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Editor's pick mobile social media

Are fashion brands prepped to forego quality in order to fulfill the wants of Snapchat?

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Image via Stolnik magazine

Something is happening with social media content. Where once highly pristine images made all the more perfect with an Instagram filter were a sure-fire strategic win, what’s beginning to take over with younger generations and the early adopter set is a much more candid approach to documenting a moment in time.

From Snapchat to Periscope (and all the other live streaming apps in between), there’s much more of a raw aesthetic filling our content feeds. It’s unedited, unscripted, totally of the moment, and more authentic as a result. As Lucie Greene, worldwide director at J. Walter Thompson Intelligence, explains, it’s part of a consumer shift in terms of what is deemed acceptable with visual language.

“We’re seeing intimate, real, and even amateur style photography becoming aspirational. And consumers, meanwhile, becoming active creators of content. They’re even starting to see themselves increasingly as their own brand. What’s interesting is that traditional entertainers and fashion brands are embracing this — they’re moving from slick, glossy, synthesised content to more ‘real’ looking imagery,” she says.

Inevitably it’s a big shift for the majority of brands however. In the fashion industry particularly, this more organic form of content is at odds with the increasingly strict controls in place around social media output. For many brands, content is created months in advance. For the giants in the space able to be more flexible, there are large teams and significant creative budgets in order to produce such flawless assets.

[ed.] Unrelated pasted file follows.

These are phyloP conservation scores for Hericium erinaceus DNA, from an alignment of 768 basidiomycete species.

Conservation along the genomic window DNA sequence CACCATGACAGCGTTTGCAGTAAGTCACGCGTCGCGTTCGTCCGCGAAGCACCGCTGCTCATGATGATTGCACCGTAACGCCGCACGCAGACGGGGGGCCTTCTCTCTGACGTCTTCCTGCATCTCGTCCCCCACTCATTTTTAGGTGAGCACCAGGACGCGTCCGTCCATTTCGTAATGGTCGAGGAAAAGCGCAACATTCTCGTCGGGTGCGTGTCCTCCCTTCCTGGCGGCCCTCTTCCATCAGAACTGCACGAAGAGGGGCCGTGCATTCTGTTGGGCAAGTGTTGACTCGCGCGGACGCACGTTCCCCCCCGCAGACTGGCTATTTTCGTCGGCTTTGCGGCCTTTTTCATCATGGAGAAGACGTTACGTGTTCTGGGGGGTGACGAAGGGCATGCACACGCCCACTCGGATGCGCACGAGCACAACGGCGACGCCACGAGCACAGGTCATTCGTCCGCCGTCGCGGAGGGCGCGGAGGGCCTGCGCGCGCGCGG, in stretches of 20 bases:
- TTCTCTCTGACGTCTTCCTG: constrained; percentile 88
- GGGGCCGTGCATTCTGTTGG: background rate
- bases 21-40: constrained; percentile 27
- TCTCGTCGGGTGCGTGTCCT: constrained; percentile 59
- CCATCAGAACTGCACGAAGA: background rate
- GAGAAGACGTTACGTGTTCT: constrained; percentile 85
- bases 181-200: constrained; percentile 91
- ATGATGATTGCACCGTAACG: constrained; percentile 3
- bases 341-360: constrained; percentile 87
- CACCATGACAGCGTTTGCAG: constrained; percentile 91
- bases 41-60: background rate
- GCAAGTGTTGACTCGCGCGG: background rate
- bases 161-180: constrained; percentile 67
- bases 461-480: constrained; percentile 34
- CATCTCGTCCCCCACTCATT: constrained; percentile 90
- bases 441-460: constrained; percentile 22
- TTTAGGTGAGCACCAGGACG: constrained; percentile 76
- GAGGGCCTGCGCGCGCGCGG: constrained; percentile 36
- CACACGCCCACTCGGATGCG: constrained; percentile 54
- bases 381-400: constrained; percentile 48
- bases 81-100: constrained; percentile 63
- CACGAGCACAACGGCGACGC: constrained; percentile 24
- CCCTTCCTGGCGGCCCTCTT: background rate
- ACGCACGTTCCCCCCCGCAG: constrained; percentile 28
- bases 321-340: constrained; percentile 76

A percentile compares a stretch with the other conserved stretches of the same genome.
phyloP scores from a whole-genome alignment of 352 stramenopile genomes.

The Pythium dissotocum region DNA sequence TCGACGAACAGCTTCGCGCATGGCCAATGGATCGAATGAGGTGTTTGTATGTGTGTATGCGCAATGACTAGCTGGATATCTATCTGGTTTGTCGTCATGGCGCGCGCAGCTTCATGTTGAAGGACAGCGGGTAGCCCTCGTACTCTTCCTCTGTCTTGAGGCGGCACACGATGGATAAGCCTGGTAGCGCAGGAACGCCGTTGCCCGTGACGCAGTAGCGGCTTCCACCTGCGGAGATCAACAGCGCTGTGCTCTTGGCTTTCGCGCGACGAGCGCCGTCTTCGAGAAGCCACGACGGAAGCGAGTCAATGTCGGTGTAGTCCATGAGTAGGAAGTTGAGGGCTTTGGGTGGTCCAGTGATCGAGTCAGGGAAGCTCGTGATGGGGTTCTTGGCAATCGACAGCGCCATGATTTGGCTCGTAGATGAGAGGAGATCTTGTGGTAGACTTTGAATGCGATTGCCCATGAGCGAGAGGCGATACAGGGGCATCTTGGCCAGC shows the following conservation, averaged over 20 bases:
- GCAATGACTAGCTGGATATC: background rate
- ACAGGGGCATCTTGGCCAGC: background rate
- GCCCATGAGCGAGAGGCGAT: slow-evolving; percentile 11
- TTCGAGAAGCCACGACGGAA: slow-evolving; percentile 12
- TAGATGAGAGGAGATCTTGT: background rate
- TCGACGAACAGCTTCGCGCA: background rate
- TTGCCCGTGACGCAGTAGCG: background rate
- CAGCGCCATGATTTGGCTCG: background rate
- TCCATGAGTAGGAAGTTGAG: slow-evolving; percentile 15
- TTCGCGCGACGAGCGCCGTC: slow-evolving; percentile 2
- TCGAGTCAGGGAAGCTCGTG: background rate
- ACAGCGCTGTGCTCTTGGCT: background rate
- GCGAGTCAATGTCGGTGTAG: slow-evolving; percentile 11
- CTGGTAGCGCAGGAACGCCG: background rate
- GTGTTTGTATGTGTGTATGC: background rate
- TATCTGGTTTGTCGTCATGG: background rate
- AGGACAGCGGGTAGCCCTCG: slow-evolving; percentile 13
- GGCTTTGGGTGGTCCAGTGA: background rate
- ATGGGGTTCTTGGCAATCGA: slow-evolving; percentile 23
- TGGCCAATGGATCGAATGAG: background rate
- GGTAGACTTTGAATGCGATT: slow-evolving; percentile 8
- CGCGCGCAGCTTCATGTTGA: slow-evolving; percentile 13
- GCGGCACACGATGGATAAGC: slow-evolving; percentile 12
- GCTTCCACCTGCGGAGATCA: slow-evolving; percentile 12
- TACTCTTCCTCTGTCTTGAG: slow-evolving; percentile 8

Those doing a really nice job of it however (on Snapchat check out Burberry, Valentino and Everlane), are still remaining ‘on brand’ with their output, just with a slightly more lighthearted view. If you’re a subscriber, check out the full report on WGSN to read all about what they’re doing to achieve it, and how true interaction will be the next leap forward in this space.

This post first appeared on WGSN.com/blogs

Categories
Blocks business data e-commerce Startups

Lyst’s ‘big data’ visualised in projection mapping from Holition

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With an inventory of over one million items from more than 9,000 global fashion designers and retail stores, not to mention a solid group of actively purchasing consumers (a record $10m in sales was generated in a recent month), it might come as no surprise to hear Lyst has also got a lot in the way of data.

The once social curation site, now e-commerce platform, recently showcased that fact in collaboration with Holition.The latter created a projection that visualised the vast amount of data Lyst receives daily, in real-time. As per the video below, it documented around 250,000 items of clothing and accessories on the screen at any one time. Prices were shown, as were brands, combined designed to enable the viewer to understand and spot popular trends.

This “engaging and colourful piece of digital art”, as Holition refers to it, was on show at Lyst Studios, the company’s headquarters, in Shoreditch, London.

Said Holition CTO, Russell Freeman: “[Lyst] sucks up a huge amount of information every day and we wanted to be able to visualise that in a really beautiful way.”

Lyst, which launched in 2010, has also just announced what it refers to as a “complete brand refresh”. A new logo, a content-led homepage (as below) and a redesign across desktop, tablet and mobile are included. Working in partnership with creative agency Wednesday, the company has introduced a new aesthetic that it refers to as “modern, bolder and more distinctive”.

Chris Morton, Lyst CEO and cofounder, said: “We’ve spent much of the last four years focussed on building a deeply engaging product that delivers a truly personalised shopping experience for each of our millions of users around the world, and that’s now generating very meaningful sales for our partner brands and stores globally. I’m delighted that we have now been able to turn more attention to our brand, with this new identity and content based homepage forming the first of several exciting brand- led initiatives in the coming months.”

The move comes off the back of the aforementioned successful sales figures as well as the fact the company is on track to grow 400% year-on-year for the third year in a row. Its universal checkout launched in 2013, which enables shoppers to buy from different fashion brands and stores in one basket on Lyst’s website and mobile apps, is reportedly behind the growth.

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